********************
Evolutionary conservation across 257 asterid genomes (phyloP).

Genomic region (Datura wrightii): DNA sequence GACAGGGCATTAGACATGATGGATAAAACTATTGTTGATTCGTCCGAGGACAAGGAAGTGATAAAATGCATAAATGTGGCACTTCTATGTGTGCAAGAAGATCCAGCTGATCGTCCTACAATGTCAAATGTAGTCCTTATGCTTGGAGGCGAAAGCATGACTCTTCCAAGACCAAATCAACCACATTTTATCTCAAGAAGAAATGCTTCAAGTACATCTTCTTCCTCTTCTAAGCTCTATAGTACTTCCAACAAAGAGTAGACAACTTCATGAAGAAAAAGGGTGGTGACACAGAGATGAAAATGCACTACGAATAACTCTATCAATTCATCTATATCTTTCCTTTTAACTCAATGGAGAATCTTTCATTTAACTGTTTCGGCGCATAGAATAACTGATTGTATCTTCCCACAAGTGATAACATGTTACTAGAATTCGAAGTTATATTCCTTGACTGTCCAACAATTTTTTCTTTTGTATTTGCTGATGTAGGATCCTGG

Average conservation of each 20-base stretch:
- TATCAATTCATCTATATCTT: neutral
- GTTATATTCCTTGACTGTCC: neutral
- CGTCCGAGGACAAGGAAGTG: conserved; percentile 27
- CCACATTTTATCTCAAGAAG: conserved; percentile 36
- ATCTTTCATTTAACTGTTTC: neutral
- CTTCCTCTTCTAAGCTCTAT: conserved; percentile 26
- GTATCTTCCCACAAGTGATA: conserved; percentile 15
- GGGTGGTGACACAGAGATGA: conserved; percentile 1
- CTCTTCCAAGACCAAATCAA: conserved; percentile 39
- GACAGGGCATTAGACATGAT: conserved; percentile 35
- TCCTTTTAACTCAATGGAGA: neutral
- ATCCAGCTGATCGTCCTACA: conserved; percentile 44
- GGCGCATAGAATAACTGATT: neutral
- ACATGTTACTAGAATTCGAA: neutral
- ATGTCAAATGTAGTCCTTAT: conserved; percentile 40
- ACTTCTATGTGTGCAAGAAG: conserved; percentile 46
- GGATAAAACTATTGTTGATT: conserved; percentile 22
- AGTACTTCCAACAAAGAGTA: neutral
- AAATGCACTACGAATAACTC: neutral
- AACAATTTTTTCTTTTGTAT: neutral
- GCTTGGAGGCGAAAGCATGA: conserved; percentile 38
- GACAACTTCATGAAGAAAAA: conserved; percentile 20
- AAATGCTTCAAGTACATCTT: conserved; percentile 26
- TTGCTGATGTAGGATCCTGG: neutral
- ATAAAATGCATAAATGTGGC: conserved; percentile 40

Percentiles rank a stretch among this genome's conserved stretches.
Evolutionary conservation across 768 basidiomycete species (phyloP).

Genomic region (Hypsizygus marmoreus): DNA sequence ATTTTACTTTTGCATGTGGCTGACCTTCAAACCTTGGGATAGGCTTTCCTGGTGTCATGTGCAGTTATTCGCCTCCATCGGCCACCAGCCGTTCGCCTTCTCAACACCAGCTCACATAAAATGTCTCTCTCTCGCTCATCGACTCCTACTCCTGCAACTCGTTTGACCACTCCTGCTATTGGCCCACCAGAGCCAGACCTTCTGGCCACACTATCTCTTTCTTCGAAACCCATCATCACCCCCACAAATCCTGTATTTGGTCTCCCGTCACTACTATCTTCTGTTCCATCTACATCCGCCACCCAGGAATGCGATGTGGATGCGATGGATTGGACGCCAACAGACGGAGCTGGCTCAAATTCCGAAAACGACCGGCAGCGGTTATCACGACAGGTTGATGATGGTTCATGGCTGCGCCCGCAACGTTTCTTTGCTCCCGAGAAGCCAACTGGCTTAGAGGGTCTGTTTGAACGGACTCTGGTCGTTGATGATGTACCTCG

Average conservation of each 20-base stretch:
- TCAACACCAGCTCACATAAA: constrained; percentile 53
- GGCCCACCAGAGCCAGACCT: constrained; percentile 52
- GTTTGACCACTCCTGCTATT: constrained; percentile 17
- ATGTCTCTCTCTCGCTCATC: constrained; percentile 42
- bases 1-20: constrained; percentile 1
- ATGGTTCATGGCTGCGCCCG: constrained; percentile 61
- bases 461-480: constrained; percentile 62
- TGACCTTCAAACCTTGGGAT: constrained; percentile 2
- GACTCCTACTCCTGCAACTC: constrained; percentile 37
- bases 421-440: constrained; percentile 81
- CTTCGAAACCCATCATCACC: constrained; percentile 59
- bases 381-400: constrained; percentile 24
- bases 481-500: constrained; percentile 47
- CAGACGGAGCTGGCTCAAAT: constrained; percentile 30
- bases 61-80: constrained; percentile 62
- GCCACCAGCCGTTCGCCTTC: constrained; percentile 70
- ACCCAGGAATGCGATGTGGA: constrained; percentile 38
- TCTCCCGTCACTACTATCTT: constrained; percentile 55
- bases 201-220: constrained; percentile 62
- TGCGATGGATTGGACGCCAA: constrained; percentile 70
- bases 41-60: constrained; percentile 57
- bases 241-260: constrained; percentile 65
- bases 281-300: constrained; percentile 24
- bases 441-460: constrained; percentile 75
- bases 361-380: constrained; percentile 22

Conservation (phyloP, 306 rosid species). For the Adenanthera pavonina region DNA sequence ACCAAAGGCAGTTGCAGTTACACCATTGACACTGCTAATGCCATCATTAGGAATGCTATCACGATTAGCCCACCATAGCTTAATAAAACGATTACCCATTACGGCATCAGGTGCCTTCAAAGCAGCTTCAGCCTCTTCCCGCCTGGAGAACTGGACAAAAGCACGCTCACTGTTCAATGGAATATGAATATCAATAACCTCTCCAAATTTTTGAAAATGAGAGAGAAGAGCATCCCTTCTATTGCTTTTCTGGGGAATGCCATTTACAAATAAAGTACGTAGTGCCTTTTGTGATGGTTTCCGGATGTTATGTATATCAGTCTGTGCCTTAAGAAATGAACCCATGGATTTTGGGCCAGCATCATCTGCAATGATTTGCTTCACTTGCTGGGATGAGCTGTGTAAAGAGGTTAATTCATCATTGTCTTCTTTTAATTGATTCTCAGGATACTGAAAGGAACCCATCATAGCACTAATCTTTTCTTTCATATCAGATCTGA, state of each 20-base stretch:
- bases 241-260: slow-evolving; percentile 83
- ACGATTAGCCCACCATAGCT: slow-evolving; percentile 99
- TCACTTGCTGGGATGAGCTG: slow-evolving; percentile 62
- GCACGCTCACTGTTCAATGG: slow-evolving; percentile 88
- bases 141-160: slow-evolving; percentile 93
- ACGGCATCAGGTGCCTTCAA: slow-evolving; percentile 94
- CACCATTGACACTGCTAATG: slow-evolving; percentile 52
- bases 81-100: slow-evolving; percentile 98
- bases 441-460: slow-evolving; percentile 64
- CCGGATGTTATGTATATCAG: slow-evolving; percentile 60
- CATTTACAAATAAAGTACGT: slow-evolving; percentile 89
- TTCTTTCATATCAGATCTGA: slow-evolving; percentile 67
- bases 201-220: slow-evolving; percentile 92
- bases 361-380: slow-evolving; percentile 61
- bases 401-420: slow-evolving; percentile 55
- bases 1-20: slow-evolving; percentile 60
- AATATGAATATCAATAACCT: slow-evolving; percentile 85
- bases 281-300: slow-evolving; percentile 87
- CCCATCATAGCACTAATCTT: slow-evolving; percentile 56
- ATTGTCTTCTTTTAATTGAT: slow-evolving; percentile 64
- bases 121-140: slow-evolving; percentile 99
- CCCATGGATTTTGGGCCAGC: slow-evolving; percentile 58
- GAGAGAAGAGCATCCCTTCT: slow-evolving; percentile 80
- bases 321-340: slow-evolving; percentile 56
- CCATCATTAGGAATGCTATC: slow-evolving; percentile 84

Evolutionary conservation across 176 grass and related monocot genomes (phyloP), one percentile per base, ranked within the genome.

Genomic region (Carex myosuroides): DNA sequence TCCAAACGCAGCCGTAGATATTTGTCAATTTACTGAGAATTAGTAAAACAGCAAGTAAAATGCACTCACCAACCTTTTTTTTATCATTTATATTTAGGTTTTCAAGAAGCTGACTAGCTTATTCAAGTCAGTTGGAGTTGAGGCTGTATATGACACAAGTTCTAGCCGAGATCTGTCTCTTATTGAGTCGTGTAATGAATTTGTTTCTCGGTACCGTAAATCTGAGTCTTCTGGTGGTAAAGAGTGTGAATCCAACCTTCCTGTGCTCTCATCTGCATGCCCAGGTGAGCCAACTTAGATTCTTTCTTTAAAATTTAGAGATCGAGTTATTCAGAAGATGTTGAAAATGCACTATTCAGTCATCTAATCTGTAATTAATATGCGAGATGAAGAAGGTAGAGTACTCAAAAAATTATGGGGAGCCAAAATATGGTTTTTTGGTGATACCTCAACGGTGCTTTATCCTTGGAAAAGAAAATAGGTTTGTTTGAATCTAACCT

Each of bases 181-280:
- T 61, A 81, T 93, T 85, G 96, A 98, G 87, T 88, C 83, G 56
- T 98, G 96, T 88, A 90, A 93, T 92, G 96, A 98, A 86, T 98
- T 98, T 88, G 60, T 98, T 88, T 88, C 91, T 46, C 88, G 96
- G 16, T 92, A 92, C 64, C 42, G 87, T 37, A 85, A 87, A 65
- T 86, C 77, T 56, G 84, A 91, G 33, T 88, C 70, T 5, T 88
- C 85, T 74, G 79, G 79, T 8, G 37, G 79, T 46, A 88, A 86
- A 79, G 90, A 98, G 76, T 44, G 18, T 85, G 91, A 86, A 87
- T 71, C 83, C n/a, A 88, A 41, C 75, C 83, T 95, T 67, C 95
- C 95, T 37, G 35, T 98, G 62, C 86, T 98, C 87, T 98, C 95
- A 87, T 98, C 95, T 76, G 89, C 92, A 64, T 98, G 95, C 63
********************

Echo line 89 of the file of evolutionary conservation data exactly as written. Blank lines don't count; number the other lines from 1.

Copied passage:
- T 98, T 88, G 60, T 98, T 88, T 88, C 91, T 46, C 88, G 96